Monson: Jazz's close loss makes it no less painful

Published May 8, 2010 11:17 pm
This is an archived article that was published on sltrib.com in 2010, and information in the article may be outdated. It is provided only for personal research purposes and may not be reprinted.

The end was symbolic of the entirety of Game 3 here, a finish that was memorable for all who were fortunate enough to have watched it, and regretfully unforgettable for the team that lost it.

The Jazz are down 3-0 against the Lakers now, falling 111-110 on Saturday night, and ... well, nobody needs to bring up the fact that no team has ever hauled itself out of the gravitational pull of that black hole of a deficit to win a series. The Jazz, then, are now effectively sucked out of the playoff universe.

A brutal truth.

But here's an undeniable truth to go alongside it: The Jazz gave themselves a great chance to win this game, both in the adjustments they made from two previous losses in Los Angeles, and in the final four seconds, when the whole thing was up for grabs.

Whether that makes them feel worse or better depends on their individual points of view. Deron Williams once said that losing feels a whole lot worse than winning feels good, so we know his position on the matter.

"It's a tough loss, period," he said Saturday night.

Sloan's thought: "It's not a matter of life or death."

It is, of course, much more important than that.

Let's relive that ending -- because there is no other choice.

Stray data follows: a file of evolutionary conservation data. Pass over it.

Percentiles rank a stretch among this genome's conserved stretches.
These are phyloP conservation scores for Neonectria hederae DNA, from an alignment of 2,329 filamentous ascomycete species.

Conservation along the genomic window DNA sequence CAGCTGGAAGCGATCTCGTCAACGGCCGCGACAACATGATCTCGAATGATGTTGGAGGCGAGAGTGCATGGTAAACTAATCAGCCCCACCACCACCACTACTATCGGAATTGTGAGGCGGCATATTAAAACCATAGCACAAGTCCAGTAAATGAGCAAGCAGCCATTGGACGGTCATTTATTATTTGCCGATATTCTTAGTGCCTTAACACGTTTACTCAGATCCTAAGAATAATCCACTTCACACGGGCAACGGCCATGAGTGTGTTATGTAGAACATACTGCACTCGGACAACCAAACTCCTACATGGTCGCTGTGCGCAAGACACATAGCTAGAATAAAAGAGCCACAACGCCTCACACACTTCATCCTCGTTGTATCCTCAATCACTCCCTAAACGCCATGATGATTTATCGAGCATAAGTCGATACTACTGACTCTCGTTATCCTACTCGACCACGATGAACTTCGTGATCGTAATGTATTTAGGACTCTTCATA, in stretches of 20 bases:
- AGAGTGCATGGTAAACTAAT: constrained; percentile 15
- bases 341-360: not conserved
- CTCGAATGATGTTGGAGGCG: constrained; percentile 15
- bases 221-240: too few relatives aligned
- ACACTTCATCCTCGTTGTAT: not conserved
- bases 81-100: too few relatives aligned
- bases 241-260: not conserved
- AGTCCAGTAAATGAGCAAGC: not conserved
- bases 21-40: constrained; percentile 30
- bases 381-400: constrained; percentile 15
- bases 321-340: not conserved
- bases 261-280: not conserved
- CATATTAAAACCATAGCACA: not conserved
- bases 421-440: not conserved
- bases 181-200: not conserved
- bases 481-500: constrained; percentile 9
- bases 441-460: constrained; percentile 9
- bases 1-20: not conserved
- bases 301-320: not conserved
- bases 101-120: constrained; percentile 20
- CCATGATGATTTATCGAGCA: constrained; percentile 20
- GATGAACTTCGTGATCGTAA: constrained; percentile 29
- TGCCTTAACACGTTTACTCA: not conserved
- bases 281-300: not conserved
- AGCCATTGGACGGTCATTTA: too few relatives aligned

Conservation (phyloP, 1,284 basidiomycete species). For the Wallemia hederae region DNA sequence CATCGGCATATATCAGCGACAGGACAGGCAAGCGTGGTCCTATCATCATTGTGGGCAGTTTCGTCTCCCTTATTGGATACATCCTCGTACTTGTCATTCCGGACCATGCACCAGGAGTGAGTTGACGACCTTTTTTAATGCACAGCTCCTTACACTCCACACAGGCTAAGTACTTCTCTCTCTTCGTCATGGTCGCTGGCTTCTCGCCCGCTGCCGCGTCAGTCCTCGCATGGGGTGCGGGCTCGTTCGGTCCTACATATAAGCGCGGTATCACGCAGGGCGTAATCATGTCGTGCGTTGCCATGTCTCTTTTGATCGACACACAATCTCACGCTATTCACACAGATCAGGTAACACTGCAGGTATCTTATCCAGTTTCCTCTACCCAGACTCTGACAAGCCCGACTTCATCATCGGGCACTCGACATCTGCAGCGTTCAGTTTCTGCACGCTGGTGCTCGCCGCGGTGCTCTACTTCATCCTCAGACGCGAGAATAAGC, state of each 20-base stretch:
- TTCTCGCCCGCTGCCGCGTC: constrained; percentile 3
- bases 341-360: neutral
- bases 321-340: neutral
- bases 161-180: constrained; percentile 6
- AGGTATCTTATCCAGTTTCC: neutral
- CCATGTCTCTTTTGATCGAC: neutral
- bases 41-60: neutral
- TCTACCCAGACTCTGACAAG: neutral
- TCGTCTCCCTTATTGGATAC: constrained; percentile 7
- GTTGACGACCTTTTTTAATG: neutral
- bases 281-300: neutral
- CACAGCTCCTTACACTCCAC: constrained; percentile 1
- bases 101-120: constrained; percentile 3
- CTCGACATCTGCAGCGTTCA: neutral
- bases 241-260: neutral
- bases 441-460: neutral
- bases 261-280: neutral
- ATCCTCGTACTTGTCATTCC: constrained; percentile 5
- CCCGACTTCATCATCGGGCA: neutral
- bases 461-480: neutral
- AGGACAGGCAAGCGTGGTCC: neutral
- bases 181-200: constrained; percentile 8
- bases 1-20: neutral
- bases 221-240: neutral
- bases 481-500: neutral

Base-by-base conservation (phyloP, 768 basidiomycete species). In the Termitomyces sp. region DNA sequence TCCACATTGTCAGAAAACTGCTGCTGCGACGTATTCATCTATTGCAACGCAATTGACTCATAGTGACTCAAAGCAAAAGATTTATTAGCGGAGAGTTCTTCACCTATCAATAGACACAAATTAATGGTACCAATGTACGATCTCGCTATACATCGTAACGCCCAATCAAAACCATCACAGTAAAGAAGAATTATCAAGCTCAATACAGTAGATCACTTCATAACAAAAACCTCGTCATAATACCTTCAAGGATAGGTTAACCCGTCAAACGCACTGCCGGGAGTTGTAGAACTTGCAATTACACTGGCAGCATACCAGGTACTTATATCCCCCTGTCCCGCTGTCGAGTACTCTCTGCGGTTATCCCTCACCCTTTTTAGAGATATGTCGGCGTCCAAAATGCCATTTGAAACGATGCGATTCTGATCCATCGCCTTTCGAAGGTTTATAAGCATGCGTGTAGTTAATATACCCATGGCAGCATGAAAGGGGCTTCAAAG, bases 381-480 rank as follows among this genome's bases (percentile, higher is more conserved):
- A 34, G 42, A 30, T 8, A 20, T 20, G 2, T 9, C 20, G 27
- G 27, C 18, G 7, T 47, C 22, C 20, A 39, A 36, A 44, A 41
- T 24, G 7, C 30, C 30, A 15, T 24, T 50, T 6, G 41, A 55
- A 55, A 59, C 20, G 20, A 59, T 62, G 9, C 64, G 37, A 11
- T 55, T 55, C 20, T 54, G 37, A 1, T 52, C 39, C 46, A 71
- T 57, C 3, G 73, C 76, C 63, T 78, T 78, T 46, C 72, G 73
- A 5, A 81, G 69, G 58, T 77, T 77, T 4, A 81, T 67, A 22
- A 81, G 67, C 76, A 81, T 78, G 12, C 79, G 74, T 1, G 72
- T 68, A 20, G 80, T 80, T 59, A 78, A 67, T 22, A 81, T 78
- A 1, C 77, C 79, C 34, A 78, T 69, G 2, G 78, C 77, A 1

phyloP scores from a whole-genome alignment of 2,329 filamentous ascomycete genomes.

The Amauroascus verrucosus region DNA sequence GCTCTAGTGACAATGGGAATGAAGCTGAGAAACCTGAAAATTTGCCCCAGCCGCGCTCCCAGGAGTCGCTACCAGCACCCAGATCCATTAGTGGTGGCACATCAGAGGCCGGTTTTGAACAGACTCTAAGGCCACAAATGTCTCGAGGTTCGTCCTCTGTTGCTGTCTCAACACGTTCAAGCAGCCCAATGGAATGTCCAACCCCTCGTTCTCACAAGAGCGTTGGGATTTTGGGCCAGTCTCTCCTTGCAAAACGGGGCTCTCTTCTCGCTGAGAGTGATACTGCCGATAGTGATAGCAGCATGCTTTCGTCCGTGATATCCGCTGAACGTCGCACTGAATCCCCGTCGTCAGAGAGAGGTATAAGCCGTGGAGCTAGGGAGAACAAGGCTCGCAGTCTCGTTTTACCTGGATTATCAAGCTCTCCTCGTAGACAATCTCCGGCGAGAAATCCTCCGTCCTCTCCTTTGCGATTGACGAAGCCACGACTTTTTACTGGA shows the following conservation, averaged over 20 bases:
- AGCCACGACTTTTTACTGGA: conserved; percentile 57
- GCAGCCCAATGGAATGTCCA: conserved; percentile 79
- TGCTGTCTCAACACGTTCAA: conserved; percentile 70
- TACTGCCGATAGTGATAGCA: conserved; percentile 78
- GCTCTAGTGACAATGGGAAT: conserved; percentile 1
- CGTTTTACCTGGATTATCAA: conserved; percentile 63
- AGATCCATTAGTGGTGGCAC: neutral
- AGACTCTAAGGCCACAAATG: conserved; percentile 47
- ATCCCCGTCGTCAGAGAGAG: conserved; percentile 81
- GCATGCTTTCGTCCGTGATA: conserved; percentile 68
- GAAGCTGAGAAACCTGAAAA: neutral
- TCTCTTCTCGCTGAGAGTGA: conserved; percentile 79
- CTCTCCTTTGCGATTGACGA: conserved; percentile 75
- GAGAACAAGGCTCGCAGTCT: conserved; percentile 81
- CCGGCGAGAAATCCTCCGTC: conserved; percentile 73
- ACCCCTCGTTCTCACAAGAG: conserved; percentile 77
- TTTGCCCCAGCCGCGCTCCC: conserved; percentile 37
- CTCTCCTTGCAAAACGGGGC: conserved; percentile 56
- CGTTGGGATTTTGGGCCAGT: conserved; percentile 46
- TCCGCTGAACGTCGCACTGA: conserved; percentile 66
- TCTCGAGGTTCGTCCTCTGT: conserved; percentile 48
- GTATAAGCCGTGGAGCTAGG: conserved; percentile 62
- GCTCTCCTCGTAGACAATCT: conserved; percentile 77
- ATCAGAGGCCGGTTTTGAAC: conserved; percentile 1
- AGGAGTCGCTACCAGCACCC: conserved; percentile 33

With the Jazz trailing by one, with 4.4 seconds left, C.J. Miles inbounded the ball to Williams, who positioned himself for a straightaway jumper. He measured, elevated, fired and ... missed. "It was a decent shot," Sloan said afterward. That was only the beginning of the end.

Wesley Matthews swooped in, tipping the ball in time to still grab victory. The ball bounced long and dropped away.

Utah's hopes dropped away with it.

On a night when the Jazz improved their offensive execution, shooting nearly 50 percent, they could not convert either of two open attempts at the end to save themselves.

"We kept fighting and battling," Sloan said. "We had to do the job. We just came up a little short."

One small sliver of a point short.

Everybody had waited to see the changes that had to come over the Jazz in order for them to have any kind of opportunity to beat the Lakers.

The checklist for adjusting, and the results, went something like this:

» Meet the taller Lakers early at the defensive end, pushing them farther away from the basket.

The Jazz were successful at that, allowing Pau Gasol, Andrew Bynum and Lamar Odom to score just 22 points between them. The problem was, they gave up 40 points to Derek Fisher and Ron Artest.

» Run the offense more precisely, but enable Williams to break out to create as he sees fit.

Williams did so, repeatedly finding Kyle Korver, who made 9 of 10 shots for 20 points, and scoring 28 himself but missing the two points that mattered most.

» Bring the plasma-regenerated Andrei Kirilenko out of cold storage as additional help against Kobe Bryant, Gasol and Odom.

Kirilenko played reasonably well, scoring eight points and hauling in six rebounds, but nobody could stop Bryant, who went for 35.

» Hit the boards harder.

After getting hammered by 18 in Game 2, the Jazz had the edge this time, 42-39.

» Hope Kyrylo Fesenko contributes more here than he did in L.A.

Who are we trying to kid?

» Hope the home court would make the difference, overall.

It didn't.

The ultimate result?

The marker board upon which Phil Jackson writes the number of playoff wins left until a Laker championship is now down to nine.

The marker board in the Jazz's minds, upon which they write the number of games until they leave on their summer vacations is one.

A bitter memory of an unforgettable ending trailing behind them.


hosts the "Monson and Graham Show" weekdays from 2-6 p.m. on 1280 AM The Zone. He can be reached at





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